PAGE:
Americans Held Hostage by Big Oil

For those of you who keep blaming Biden for high gas prices, this part of the reporting tells the truth about who is responsible.

“Despite calls from the Biden administration to increase oil production to bring consumer prices down, Chevron and Exxon executives on Friday said that they would keep production relatively flat. Exxon instead announced plans to triple its stock repurchases to $30 billion through 2023, while Chevron said it would repurchase a record $10 billion of stock by the end of the year. “

New leases aren’t being blocked. Production at existing wells is being held down by the companies.

“Chevron raked in $6.3 billion in the first quarter, quadrupling its profit from the same period last year, while Exxon brought in $5.5 billion, more than double last year’s first-quarter haul. “

400% profit increase for Chevron and more than double for Exxon? I’m sorry, but these companies are gouging the American public. And the Right blames Biden? Here is the proof of where the blame lies.

27 thoughts on “Americans Held Hostage by Big Oil

  1. I didn’t see you getting upset when the oil companies had massive losses last year.

    Oil has always been boom and bust. They need to booms to retire debt so they can last through the busts.

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    1. RE: “Oil has always been boom and bust.”

      I’d go a step further: All commodities are always boom and bust. Because of this natural volatility it is very important for government policies to be stable, predictable and rational over time. Only in that way can commodity-based industries plan well to meet unpredictable future needs.

      Unfortunately, Stumble Joe is presiding over an incoherent collection of policies. For example, the president wants more oil production, but at the same time he wants to eliminate fossil fuels. Oil companies can’t plan for both policies at the same time. The best thing for them to do is just stop changing their operations until they can predict the future more reliably.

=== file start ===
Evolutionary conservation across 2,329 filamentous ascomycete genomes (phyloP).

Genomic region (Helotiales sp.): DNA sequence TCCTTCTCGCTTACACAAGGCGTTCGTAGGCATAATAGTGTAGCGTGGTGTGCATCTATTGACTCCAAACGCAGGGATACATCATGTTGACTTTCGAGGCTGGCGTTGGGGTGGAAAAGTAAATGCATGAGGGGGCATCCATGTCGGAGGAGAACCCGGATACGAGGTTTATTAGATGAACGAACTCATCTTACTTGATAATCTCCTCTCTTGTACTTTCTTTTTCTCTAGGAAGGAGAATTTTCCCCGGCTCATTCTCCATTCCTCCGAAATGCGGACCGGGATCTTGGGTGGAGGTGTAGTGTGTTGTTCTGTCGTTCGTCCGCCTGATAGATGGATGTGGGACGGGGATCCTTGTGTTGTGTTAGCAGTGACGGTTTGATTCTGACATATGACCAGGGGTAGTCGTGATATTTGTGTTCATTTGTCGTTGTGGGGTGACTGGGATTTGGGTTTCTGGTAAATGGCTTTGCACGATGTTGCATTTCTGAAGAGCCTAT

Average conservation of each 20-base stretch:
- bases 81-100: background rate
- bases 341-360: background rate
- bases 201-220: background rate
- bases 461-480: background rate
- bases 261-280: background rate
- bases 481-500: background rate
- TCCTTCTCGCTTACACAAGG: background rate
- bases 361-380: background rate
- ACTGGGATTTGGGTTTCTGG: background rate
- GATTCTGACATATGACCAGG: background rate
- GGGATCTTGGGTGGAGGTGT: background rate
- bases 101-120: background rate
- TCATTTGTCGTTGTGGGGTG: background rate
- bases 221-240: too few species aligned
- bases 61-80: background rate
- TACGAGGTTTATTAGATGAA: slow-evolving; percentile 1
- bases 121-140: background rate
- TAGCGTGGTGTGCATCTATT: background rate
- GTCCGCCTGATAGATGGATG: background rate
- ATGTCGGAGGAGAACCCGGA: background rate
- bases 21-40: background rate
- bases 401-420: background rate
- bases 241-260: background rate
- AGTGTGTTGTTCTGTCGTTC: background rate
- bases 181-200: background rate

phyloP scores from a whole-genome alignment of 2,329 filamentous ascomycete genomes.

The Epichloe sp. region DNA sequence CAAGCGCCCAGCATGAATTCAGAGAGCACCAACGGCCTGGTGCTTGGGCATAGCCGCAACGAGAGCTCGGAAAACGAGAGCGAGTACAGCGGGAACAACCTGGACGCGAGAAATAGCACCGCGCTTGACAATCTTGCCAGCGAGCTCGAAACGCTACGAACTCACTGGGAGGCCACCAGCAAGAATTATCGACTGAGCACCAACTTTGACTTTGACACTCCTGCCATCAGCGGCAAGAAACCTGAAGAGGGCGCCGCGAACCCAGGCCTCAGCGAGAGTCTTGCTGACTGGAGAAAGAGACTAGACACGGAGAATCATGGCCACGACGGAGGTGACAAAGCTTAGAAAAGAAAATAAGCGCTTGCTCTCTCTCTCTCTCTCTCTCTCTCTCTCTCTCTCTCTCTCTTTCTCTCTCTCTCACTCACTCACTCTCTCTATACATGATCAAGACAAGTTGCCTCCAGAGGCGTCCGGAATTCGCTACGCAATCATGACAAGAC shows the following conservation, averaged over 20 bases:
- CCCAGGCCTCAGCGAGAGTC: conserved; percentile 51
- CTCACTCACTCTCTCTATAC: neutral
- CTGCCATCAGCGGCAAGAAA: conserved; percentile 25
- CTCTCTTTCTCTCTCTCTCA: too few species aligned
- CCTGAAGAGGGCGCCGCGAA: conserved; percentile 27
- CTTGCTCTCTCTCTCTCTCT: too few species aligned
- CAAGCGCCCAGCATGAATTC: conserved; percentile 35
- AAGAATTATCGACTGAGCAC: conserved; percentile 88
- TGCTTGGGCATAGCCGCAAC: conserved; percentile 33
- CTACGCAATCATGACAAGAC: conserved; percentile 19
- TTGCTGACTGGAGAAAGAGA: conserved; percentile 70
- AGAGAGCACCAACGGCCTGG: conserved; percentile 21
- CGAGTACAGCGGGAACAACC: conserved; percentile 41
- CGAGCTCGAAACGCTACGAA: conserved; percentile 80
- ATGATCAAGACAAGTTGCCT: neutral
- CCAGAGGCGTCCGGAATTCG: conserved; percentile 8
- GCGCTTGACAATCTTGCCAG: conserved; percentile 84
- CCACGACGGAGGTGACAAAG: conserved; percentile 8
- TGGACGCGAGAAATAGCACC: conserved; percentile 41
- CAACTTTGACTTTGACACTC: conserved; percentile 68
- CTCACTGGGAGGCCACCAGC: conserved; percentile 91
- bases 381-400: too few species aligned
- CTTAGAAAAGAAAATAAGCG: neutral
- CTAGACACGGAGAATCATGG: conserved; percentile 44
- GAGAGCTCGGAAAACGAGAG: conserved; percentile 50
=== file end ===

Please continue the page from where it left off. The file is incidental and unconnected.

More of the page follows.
Higher gasoline prices at the pump are just one of the costs of having an Alzheimer’s patient as the leader of the free world.

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      1. The oil industry faces two killers.

        First, the Saudis can produce a lot of oil at a profit if the price is as low as $20 a barrel. Fracking cannot produce at that level, so the Saudis can put them out of business at a whim any time they choose. Only the Saudi’s greed makes our domestic industry possible.

        Second, the official policy of our government is to put them out of business sometime in the near future.

        So, how do you invest for the future in that environment? Want to invest $500million in drilling ship that won’t be ready for 3 years when the government has declared an end to offshore drilling?

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          1. No, only miracles.

            A well is most profitable in its first months, when it produces in quantity under its own pressure. As the well ages, it needs to be pumped, and even then, production is at a much lower quantity, or abandoned. Even later, when it won’t pump enough to remain usable, it can be fracked to revive it.

            But each stage requires new investment and has higher production costs per barrel.

            There is no way to simply increase production of existing wells without higher costs.

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    2. They did not suffer “massive losses”; they suffered from LOWER profits, as the article states. And what kind of debt do they have at this point? THey are not retiring debt so much as buying back their own stocks.

      And you missed the point about blaming Biden. The oil companies could still make obscene profits and increase production and bring consumer prices down.

      What’s going to happen when their stockholders can no longer afford the gas and have to sell their stocks to survive? Oh, wait. THe company just buys it back at a lower price and then cut production to increase profits again and see the stock price rise.

      Liked by 1 person

      1. Exxon and BP may have stayed out of the red in 2020, though I doubt even that, but the shale producers who make up the margin lost billions. The major companies can remain profitable by not drilling offshore, but that limits supply.

        The same foreign pressures on the oil industry today were active (less the climate foolishness) when I worked in the oilfield almost 60 years ago.

        The price of oil is largely set by the Saudis because they can produce so much at such a low cost. That can only be overcome by all out production in the US, which requires a lot of investment.

        Where do you get investment when the President states his intention to bankrupt the industry in less time than it takes to build a drilling ship and deploy it?